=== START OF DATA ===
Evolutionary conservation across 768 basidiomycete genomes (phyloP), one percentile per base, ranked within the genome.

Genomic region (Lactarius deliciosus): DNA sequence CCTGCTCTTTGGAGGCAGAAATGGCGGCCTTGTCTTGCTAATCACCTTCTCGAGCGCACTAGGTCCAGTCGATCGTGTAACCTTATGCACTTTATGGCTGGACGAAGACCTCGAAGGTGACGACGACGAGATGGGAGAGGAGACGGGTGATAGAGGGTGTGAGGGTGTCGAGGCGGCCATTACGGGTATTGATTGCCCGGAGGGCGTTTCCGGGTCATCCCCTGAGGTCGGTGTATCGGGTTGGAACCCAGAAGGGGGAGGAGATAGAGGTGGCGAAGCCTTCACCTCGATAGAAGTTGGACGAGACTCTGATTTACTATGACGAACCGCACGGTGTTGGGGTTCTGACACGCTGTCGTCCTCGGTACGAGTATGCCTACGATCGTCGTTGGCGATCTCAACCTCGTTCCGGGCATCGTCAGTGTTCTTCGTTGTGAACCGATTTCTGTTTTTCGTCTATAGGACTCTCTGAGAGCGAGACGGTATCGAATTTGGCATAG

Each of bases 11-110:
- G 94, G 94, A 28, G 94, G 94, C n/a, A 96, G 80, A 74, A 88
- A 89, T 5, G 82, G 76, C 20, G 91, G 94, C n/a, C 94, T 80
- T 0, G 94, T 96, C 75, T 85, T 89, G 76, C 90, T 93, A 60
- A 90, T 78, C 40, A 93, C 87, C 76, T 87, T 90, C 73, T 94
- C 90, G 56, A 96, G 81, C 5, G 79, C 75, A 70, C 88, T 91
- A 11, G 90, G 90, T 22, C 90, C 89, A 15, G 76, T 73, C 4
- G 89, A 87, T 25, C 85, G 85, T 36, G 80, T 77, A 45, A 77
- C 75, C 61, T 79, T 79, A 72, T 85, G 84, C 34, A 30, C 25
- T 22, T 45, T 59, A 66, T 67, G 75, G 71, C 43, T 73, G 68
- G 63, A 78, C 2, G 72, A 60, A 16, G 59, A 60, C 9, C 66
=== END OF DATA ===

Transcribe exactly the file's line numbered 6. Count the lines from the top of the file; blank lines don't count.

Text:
- T 0, G 94, T 96, C 75, T 85, T 89, G 76, C 90, T 93, A 60